The world’s largest seaweed farm, with a whopping 50 million tonnes of seaweed for harvest, is set to open in a British town
The world is starting to wake up to the enormous threat posed by the increasing popularity of seaweeds, and the need for measures to protect it, say scientists from the University of Exeter.
The research has been published in the journal Proceedings of the National Academy of Sciences.
The seaweed farms are set to start producing large quantities of seawead, the microscopic plant material which grows on a reef or on the seafloor.
The farms will produce up to 50 million tons of seawreed annually, producing about 1 million tonnes a day.
These farms will be a significant part of a wider marine biotechnology sector, the researchers say.
“There is increasing concern that seaweeds are displacing many native species, affecting their habitats and the quality of marine life,” said lead author Dr David Poulin from the Department of Plant Sciences at the University.
“This could have serious consequences for marine biodiversity and food webs, particularly for marine food webs that rely on marine animals for food, including humans.”
Professor Poulyn explained that the growing popularity of marine biotechnologies in recent years was a significant factor behind the emergence of seawood farms.
“As seaweeds become increasingly common on the sea, there has been a shift in the global food chain, and there is a need to know how the seaweed is transported,” he said.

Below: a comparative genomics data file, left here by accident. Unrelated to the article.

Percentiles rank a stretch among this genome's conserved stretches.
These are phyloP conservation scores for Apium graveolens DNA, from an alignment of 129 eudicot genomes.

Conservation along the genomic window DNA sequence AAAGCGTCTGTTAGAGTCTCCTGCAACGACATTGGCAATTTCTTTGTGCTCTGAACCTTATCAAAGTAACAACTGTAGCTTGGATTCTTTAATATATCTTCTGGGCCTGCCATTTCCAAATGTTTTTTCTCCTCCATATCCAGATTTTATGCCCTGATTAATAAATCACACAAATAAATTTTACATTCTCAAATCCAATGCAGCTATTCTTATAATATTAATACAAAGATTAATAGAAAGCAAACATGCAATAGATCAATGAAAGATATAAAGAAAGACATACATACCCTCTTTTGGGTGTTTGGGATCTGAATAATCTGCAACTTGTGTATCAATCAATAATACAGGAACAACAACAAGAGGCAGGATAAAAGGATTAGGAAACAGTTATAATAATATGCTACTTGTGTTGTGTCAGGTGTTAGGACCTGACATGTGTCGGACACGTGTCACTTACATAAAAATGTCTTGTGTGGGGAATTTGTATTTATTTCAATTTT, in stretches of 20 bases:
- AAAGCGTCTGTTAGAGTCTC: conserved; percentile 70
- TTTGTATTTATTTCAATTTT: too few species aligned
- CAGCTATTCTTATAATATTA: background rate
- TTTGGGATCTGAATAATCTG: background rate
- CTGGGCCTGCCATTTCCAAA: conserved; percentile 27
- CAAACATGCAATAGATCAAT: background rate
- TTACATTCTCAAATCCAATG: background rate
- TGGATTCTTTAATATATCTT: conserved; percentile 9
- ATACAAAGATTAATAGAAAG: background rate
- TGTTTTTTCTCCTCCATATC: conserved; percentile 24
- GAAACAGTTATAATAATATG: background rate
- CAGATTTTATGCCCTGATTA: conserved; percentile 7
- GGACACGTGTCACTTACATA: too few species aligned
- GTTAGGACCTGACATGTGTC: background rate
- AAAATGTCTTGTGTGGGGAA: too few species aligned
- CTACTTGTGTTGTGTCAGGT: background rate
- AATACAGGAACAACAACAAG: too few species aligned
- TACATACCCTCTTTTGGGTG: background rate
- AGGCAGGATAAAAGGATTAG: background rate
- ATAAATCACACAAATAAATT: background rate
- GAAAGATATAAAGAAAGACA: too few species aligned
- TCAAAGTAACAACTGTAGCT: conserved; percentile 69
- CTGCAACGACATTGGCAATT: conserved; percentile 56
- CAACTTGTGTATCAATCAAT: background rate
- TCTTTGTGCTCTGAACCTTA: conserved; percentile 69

“The research focuses on the movement of seawater in the Pacific Ocean, and we have found that this movement can be extremely difficult to predict, especially for large seaweed harvesters like seaweed paddlers.”
It also involves a lot of variability in temperature, so there is no set standard.
“These are important questions to ask, and they need to be addressed before the seaweeds start to become an important part of the food chain.”
Professor Peter Williams, an ecologist at the School of Earth Sciences at Exeter, said:”While we have not yet seen the full effects of the growth of seaworms on marine ecosystems, the effects of their spread are very worrying and require immediate attention.”
We are working with the University and other partners to develop a more accurate and sustainable estimate of the amount of seawrop and the total biomass of seawactant that can be harvested from these seaweeds.
“The research, which was funded by the UK’s Natural Environment Research Council (NERC), was carried out by researchers from the UK and Australia, and was funded in part by the European Commission.
The university said the research was a further demonstration of the “integrity and global importance” of the research project and that the seawood harvester farms would provide a valuable link to the wider marine ecosystem.”
They have a very high potential to improve marine biodiversity, which in turn benefits people and ecosystems in the region,” said Professor Williams.”
What’s more, they can be an important contributor to food security in areas where they are harvested.
“Professor Williams added:”The University of Oxford and the University at Exete have made significant contributions to the seawrop field by developing a wide range of techniques and technologies to capture and transport seawrop for further research and commercialization.
“Professor David Poulter from the Marine Biotechnology Research Centre at the Oxford University Marine Biological Laboratory said: “We are delighted that our research will provide a great example of how seawrop can be used to help reduce pollution in the ocean.
“Although we have been working on this project for a number of years, we are delighted to be able to finally move it forward with this new funding.”
Follow @BBCNewsMagazine on Twitter and on Facebook